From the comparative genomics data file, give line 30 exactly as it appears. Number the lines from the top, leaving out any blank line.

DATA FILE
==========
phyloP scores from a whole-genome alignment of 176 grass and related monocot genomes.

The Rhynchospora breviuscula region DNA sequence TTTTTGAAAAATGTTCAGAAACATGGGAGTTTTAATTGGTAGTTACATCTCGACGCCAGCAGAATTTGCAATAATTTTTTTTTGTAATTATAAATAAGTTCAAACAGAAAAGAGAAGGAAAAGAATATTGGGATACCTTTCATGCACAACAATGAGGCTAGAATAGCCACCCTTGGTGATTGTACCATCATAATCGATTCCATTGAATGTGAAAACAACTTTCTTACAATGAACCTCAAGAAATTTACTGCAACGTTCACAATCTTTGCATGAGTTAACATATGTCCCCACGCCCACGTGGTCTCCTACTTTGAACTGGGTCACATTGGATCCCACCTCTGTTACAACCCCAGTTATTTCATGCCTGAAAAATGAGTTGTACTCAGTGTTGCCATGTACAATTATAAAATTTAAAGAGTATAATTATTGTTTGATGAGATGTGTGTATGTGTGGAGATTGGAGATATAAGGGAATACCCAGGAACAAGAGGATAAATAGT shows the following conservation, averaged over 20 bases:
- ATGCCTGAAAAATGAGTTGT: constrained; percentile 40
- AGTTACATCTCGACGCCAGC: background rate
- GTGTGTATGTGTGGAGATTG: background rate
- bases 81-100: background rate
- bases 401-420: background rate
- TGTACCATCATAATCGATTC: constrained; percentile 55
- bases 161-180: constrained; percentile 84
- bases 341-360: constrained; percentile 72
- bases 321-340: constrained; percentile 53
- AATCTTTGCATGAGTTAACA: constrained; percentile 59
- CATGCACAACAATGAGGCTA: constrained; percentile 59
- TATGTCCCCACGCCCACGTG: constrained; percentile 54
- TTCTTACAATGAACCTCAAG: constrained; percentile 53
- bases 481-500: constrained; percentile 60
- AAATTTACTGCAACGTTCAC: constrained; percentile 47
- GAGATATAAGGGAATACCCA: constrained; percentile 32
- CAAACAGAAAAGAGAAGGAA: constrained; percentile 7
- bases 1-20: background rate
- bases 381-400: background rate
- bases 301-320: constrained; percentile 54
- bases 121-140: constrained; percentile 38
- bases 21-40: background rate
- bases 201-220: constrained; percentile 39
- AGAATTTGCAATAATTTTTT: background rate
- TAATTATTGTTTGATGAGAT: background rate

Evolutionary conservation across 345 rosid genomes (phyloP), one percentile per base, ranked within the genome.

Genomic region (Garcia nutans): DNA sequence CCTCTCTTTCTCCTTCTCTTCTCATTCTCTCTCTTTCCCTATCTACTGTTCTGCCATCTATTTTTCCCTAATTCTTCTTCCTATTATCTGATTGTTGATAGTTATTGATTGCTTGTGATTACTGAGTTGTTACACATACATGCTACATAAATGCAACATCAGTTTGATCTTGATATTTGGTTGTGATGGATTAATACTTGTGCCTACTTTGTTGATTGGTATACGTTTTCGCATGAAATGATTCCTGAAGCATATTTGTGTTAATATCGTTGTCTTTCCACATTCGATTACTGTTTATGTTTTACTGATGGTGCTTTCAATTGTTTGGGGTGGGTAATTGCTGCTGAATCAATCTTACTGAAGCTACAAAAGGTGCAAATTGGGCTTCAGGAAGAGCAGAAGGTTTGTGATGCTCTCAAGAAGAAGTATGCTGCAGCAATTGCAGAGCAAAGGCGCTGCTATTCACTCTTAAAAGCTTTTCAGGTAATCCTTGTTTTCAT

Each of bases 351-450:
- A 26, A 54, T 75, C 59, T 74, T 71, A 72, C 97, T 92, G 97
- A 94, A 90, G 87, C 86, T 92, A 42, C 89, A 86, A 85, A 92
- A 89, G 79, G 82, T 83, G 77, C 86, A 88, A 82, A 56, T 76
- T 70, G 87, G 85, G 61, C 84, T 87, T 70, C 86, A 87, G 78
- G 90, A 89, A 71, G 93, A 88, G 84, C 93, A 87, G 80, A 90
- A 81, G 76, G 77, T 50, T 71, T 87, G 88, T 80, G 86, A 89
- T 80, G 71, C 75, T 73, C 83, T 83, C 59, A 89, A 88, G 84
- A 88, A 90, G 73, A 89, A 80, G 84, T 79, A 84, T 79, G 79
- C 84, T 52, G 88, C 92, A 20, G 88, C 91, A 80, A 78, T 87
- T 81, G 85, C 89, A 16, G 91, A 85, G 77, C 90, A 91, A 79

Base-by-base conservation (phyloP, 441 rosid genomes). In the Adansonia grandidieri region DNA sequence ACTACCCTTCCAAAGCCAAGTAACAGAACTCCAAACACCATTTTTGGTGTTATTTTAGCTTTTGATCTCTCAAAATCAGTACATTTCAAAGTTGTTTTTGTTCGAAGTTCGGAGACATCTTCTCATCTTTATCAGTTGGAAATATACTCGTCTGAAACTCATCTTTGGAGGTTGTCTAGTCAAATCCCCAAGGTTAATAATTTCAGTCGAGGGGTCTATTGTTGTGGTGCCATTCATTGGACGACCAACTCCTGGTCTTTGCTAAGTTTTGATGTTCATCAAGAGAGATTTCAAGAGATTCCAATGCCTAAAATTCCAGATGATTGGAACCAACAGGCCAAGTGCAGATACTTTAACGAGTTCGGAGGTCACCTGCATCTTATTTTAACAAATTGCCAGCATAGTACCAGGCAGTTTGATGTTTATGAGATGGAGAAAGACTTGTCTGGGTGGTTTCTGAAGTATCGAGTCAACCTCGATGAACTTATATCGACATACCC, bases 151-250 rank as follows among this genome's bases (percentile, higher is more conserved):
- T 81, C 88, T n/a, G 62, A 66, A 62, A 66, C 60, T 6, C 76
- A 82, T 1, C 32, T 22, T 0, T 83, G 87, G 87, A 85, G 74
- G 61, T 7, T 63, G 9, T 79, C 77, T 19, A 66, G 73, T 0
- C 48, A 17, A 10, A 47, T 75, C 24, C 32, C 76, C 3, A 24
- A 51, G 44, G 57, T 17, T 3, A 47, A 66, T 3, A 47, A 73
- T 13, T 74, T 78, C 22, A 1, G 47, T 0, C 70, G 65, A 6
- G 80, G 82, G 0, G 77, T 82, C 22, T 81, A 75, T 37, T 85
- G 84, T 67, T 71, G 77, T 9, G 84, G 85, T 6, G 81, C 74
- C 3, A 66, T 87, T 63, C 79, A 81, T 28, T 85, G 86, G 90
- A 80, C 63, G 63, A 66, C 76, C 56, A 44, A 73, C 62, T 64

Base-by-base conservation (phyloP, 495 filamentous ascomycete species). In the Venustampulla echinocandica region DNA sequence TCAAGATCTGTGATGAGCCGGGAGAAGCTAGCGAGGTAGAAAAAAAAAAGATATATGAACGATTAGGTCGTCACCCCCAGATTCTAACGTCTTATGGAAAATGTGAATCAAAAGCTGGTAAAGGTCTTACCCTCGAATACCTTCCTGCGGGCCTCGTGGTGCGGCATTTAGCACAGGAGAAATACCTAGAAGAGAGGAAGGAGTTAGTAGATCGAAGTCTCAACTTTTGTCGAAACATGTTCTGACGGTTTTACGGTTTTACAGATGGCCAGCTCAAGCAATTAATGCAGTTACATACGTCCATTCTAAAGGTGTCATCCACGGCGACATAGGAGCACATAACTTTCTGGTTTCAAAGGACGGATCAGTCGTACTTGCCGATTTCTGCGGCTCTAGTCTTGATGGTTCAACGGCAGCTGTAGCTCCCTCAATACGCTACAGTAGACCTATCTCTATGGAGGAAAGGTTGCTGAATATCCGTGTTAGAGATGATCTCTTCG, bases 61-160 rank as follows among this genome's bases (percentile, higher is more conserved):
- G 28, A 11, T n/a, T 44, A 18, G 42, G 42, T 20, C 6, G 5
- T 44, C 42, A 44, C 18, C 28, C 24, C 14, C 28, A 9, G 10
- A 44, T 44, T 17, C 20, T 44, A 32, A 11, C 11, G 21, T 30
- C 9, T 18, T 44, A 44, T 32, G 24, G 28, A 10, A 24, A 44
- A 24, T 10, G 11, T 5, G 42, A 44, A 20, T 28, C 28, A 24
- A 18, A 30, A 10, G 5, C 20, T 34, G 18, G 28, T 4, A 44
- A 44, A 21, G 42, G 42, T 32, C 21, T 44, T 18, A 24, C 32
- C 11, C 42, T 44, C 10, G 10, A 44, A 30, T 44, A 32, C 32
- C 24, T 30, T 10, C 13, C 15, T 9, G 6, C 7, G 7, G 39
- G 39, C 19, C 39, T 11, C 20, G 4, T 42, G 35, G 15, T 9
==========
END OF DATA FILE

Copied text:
Each of bases 351-450: